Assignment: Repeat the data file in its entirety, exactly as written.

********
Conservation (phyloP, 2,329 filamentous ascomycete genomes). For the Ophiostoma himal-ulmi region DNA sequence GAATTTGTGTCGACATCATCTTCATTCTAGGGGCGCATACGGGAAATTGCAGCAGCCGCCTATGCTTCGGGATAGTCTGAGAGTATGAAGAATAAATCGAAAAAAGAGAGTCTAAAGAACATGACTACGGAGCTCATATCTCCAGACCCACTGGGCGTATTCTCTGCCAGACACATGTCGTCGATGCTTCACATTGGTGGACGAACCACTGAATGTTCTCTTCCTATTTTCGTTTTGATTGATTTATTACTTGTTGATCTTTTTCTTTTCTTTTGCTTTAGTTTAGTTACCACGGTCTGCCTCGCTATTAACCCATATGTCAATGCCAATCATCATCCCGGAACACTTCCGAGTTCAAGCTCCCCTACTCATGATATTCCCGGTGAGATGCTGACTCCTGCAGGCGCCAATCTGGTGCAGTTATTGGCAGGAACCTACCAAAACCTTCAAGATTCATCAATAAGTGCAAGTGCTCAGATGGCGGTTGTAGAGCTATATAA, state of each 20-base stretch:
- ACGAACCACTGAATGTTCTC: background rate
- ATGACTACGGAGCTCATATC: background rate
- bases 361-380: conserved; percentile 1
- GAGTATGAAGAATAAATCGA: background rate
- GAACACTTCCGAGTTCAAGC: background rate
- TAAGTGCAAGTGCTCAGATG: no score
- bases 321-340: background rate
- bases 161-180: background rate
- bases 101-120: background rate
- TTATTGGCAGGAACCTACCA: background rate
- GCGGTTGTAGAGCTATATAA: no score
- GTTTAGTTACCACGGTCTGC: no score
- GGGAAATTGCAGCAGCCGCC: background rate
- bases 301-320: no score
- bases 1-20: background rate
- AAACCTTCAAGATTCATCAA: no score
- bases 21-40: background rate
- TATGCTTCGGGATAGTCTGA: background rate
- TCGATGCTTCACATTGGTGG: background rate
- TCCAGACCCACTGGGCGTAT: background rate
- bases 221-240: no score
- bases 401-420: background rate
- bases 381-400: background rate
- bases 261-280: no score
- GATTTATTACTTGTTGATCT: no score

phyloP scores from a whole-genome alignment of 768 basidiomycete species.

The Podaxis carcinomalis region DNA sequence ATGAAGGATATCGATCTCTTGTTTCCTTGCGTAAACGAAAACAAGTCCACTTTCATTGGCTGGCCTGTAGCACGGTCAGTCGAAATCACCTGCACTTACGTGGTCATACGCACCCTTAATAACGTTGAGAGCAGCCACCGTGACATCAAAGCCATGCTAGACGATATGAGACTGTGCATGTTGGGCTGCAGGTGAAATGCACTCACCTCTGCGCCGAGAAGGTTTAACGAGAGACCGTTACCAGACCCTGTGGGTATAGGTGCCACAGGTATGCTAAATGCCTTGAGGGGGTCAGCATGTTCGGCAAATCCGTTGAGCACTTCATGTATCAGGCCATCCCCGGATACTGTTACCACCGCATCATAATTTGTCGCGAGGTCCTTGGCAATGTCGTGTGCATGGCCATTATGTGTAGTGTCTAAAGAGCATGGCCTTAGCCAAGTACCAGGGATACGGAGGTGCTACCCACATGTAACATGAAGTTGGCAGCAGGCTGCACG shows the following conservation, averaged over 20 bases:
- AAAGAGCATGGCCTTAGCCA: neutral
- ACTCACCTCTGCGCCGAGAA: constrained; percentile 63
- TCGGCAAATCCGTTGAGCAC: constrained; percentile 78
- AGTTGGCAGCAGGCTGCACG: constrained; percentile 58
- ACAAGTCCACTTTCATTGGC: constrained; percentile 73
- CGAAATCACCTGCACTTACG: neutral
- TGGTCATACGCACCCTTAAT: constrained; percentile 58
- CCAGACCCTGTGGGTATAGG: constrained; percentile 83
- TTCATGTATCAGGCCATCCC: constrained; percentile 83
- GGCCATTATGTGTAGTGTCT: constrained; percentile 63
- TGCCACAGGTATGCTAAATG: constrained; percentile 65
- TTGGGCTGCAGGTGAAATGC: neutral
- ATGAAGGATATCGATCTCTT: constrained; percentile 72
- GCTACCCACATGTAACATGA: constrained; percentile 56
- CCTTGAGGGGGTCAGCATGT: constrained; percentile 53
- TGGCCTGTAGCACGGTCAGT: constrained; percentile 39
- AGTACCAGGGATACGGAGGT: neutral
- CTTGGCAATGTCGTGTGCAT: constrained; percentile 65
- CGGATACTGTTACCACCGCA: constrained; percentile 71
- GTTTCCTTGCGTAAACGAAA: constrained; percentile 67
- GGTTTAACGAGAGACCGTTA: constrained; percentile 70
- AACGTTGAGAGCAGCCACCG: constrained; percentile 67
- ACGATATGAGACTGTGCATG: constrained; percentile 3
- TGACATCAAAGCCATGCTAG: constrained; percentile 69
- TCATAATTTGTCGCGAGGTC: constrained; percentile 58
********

Conservation (phyloP, 2,329 filamentous ascomycete genomes). For the Ophiostoma himal-ulmi region DNA sequence GAATTTGTGTCGACATCATCTTCATTCTAGGGGCGCATACGGGAAATTGCAGCAGCCGCCTATGCTTCGGGATAGTCTGAGAGTATGAAGAATAAATCGAAAAAAGAGAGTCTAAAGAACATGACTACGGAGCTCATATCTCCAGACCCACTGGGCGTATTCTCTGCCAGACACATGTCGTCGATGCTTCACATTGGTGGACGAACCACTGAATGTTCTCTTCCTATTTTCGTTTTGATTGATTTATTACTTGTTGATCTTTTTCTTTTCTTTTGCTTTAGTTTAGTTACCACGGTCTGCCTCGCTATTAACCCATATGTCAATGCCAATCATCATCCCGGAACACTTCCGAGTTCAAGCTCCCCTACTCATGATATTCCCGGTGAGATGCTGACTCCTGCAGGCGCCAATCTGGTGCAGTTATTGGCAGGAACCTACCAAAACCTTCAAGATTCATCAATAAGTGCAAGTGCTCAGATGGCGGTTGTAGAGCTATATAA, state of each 20-base stretch:
- ACGAACCACTGAATGTTCTC: background rate
- ATGACTACGGAGCTCATATC: background rate
- bases 361-380: conserved; percentile 1
- GAGTATGAAGAATAAATCGA: background rate
- GAACACTTCCGAGTTCAAGC: background rate
- TAAGTGCAAGTGCTCAGATG: no score
- bases 321-340: background rate
- bases 161-180: background rate
- bases 101-120: background rate
- TTATTGGCAGGAACCTACCA: background rate
- GCGGTTGTAGAGCTATATAA: no score
- GTTTAGTTACCACGGTCTGC: no score
- GGGAAATTGCAGCAGCCGCC: background rate
- bases 301-320: no score
- bases 1-20: background rate
- AAACCTTCAAGATTCATCAA: no score
- bases 21-40: background rate
- TATGCTTCGGGATAGTCTGA: background rate
- TCGATGCTTCACATTGGTGG: background rate
- TCCAGACCCACTGGGCGTAT: background rate
- bases 221-240: no score
- bases 401-420: background rate
- bases 381-400: background rate
- bases 261-280: no score
- GATTTATTACTTGTTGATCT: no score

phyloP scores from a whole-genome alignment of 768 basidiomycete species.

The Podaxis carcinomalis region DNA sequence ATGAAGGATATCGATCTCTTGTTTCCTTGCGTAAACGAAAACAAGTCCACTTTCATTGGCTGGCCTGTAGCACGGTCAGTCGAAATCACCTGCACTTACGTGGTCATACGCACCCTTAATAACGTTGAGAGCAGCCACCGTGACATCAAAGCCATGCTAGACGATATGAGACTGTGCATGTTGGGCTGCAGGTGAAATGCACTCACCTCTGCGCCGAGAAGGTTTAACGAGAGACCGTTACCAGACCCTGTGGGTATAGGTGCCACAGGTATGCTAAATGCCTTGAGGGGGTCAGCATGTTCGGCAAATCCGTTGAGCACTTCATGTATCAGGCCATCCCCGGATACTGTTACCACCGCATCATAATTTGTCGCGAGGTCCTTGGCAATGTCGTGTGCATGGCCATTATGTGTAGTGTCTAAAGAGCATGGCCTTAGCCAAGTACCAGGGATACGGAGGTGCTACCCACATGTAACATGAAGTTGGCAGCAGGCTGCACG shows the following conservation, averaged over 20 bases:
- AAAGAGCATGGCCTTAGCCA: neutral
- ACTCACCTCTGCGCCGAGAA: constrained; percentile 63
- TCGGCAAATCCGTTGAGCAC: constrained; percentile 78
- AGTTGGCAGCAGGCTGCACG: constrained; percentile 58
- ACAAGTCCACTTTCATTGGC: constrained; percentile 73
- CGAAATCACCTGCACTTACG: neutral
- TGGTCATACGCACCCTTAAT: constrained; percentile 58
- CCAGACCCTGTGGGTATAGG: constrained; percentile 83
- TTCATGTATCAGGCCATCCC: constrained; percentile 83
- GGCCATTATGTGTAGTGTCT: constrained; percentile 63
- TGCCACAGGTATGCTAAATG: constrained; percentile 65
- TTGGGCTGCAGGTGAAATGC: neutral
- ATGAAGGATATCGATCTCTT: constrained; percentile 72
- GCTACCCACATGTAACATGA: constrained; percentile 56
- CCTTGAGGGGGTCAGCATGT: constrained; percentile 53
- TGGCCTGTAGCACGGTCAGT: constrained; percentile 39
- AGTACCAGGGATACGGAGGT: neutral
- CTTGGCAATGTCGTGTGCAT: constrained; percentile 65
- CGGATACTGTTACCACCGCA: constrained; percentile 71
- GTTTCCTTGCGTAAACGAAA: constrained; percentile 67
- GGTTTAACGAGAGACCGTTA: constrained; percentile 70
- AACGTTGAGAGCAGCCACCG: constrained; percentile 67
- ACGATATGAGACTGTGCATG: constrained; percentile 3
- TGACATCAAAGCCATGCTAG: constrained; percentile 69
- TCATAATTTGTCGCGAGGTC: constrained; percentile 58